Personal Technology

Xiaomi Powers Through a Slowdown in China


The Xiaomi mascot

Photograph by Brent Lewin/Bloomberg

The Xiaomi mascot

In just four years, Xiaomi has built a reputation as one of the hottest tech companies around. The Beijing-based smartphone specialist yesterday cemented that status, with a spokesman telling Bloomberg News that Xiaomi’s business soared in the first six months of the year. Shipments totaled 26 million through the end of June, said Tony Wei, compared with 7 million in the same period last year. Sales hit 33 billion yuan ($5.3 billion), up from 13.3 billion yuan.

Even more impressive, Xiaomi’s stellar performance came at a time when the Chinese market for phones was in a bit of a slump. In the first three months of this year, demand declined nearly 25 percent, to 101 million handsets, according to the Ministry of Industrial and Information Technology. Part of that drop is because fewer Chinese want to buy old-fashioned feature phones anymore, but even demand for smartphones fell 9.8 percent. The decline “triggered worries that the boom in China’s smartphone industry was coming to an end,” wrote Forrest Chan, an analyst with Standard Chartered Bank (STAN:LN), in a report published May 22 that warns of “an impending price war among domestic brands.”

The slowdown in China is just temporary, according to Chan. As the country’s cellular operators make the switch to speedier 4G networks, demand will pick up. “China’s smartphone industry remains a growth sector and is entering a new expansion phase supported by the onset of 4G development,” Chan wrote.

So far, Xiaomi hasn’t focused on 4G. “Xiaomi does not yet produce a 4G device,” Bloomberg Industries analysts John Butler and Matthew Kanterman wrote in a June 19 report, “yet [it] may as it expands internationally.” Xiaomi’s absence has created an opening for a local competitor. The company selling the most LTE-capable smartphones to Chinese consumers in May was a far less-celebrated rival, Coolpad. Shenzhen-based Coolpad said on June 18 that it had 23 percent of the market for 4G phones using the TD-LTE standard. Citing data from a research report by Sino, Coolpad said it was well ahead of Samsung Electronics’ (005930:KS) 18.8 percent and Apple’s (AAPL) 15.7 percent. The closest Chinese rival was Lenovo (992:HK).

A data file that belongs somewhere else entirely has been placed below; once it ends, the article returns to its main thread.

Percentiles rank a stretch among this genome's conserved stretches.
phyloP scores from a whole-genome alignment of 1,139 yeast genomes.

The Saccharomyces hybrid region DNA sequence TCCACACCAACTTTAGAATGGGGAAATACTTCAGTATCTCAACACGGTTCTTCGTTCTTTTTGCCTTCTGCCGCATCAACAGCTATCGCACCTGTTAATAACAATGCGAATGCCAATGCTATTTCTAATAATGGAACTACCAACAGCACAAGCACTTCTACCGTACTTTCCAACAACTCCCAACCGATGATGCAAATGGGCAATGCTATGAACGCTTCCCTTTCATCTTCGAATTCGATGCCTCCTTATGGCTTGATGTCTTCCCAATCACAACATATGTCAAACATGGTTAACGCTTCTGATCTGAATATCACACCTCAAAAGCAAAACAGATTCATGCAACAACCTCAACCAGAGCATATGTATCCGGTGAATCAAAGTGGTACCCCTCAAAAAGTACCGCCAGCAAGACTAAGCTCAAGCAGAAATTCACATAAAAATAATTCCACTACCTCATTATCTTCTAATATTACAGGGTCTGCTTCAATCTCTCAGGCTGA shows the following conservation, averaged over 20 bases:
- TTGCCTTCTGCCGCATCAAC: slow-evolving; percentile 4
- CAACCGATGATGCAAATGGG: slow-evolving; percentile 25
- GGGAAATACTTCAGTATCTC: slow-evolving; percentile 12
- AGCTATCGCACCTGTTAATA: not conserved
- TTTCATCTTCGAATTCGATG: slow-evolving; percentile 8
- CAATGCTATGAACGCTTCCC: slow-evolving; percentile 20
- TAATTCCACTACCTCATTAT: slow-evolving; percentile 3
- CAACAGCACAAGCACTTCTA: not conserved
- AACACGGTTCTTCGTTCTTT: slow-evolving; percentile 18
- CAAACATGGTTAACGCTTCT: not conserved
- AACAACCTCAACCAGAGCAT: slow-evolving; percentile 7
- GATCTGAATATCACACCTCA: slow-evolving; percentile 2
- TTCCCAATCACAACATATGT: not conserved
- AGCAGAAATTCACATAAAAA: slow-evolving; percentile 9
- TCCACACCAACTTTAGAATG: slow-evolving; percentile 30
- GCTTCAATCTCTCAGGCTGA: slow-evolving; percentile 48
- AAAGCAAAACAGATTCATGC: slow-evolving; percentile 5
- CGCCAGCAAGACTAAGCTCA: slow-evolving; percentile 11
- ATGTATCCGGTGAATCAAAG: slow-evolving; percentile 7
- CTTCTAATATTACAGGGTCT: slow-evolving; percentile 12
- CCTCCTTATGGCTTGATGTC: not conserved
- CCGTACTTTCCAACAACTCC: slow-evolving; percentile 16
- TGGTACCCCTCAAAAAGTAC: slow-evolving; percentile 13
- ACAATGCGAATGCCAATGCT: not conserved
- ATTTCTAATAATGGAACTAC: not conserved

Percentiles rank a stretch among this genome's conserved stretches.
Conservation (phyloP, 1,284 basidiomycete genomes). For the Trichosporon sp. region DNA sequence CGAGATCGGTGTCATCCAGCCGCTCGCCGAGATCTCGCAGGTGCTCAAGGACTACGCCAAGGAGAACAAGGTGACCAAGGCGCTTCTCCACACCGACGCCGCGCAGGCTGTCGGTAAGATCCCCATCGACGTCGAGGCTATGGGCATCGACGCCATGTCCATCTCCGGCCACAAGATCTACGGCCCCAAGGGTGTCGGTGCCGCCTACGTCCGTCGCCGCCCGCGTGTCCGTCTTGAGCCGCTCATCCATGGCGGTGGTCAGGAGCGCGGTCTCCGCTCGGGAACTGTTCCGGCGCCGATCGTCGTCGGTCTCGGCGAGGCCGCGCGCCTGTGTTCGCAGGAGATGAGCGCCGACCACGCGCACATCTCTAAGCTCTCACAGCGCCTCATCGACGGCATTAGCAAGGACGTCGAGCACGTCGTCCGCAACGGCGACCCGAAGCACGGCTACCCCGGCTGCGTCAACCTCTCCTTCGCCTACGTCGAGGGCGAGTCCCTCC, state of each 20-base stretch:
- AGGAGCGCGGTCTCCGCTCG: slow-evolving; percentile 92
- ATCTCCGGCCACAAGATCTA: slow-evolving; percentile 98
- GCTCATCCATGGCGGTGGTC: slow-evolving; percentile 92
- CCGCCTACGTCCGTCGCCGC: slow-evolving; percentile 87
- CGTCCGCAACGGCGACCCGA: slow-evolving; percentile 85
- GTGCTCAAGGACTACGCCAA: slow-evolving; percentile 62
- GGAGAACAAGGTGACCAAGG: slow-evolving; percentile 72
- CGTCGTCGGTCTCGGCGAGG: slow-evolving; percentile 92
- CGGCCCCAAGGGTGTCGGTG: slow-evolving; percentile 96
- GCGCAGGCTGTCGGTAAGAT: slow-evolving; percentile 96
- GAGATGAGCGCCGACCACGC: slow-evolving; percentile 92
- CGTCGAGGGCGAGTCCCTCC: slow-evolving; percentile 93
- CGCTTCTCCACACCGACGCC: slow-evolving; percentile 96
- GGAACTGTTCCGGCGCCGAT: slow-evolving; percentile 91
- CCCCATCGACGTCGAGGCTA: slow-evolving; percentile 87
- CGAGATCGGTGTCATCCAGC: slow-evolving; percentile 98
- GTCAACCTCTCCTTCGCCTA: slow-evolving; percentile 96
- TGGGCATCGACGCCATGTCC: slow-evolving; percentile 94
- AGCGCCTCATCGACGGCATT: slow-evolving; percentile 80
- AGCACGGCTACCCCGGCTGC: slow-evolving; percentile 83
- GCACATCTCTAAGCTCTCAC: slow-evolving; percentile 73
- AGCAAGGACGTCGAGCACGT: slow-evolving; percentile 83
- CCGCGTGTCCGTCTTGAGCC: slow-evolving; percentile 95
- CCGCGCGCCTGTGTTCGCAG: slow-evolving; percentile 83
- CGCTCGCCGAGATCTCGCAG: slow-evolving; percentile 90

Even without Xiaomi competing in 4G, though, mighty Samsung is already feeling the pressure from its rise. With cheap phones from Chinese companies putting pressure on the sales of its Galaxy line, the Korean company’s chief financial officer, Lee Sang Hoon, said on June 25 that Samsung expects second-quarter earnings to be “not that good.”

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Einhorn is Asia regional editor in Bloomberg Businessweek’s Hong Kong bureau. Follow him on Twitter @BruceEinhorn.

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